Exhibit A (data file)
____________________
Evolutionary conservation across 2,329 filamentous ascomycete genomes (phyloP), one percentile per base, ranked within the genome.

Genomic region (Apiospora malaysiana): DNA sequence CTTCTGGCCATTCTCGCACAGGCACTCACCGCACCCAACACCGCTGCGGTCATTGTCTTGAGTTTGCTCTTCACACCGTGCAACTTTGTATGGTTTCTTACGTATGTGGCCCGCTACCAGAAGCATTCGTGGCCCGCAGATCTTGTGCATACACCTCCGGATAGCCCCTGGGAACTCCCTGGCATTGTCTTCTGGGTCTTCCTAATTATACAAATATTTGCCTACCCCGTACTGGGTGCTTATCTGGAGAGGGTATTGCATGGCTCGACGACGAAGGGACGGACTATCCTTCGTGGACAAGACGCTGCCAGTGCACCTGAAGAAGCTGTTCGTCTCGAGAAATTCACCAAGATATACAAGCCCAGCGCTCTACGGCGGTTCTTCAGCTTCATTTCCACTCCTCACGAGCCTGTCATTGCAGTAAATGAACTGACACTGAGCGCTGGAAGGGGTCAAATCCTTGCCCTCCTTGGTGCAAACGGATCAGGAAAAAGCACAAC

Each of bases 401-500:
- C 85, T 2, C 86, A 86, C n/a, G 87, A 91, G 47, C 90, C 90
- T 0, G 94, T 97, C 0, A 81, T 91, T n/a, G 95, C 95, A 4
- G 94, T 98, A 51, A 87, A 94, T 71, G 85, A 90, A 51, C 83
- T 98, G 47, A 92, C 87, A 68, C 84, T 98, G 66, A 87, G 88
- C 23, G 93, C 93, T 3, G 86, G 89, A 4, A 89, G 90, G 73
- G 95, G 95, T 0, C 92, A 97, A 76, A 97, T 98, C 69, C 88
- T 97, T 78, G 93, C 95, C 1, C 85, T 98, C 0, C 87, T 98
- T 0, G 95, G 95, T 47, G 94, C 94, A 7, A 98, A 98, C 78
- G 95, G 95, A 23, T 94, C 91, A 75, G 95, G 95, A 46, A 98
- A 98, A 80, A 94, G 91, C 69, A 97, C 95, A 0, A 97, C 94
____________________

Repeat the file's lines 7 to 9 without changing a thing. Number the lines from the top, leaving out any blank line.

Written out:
- T 98, G 47, A 92, C 87, A 68, C 84, T 98, G 66, A 87, G 88
- C 23, G 93, C 93, T 3, G 86, G 89, A 4, A 89, G 90, G 73
- G 95, G 95, T 0, C 92, A 97, A 76, A 97, T 98, C 69, C 88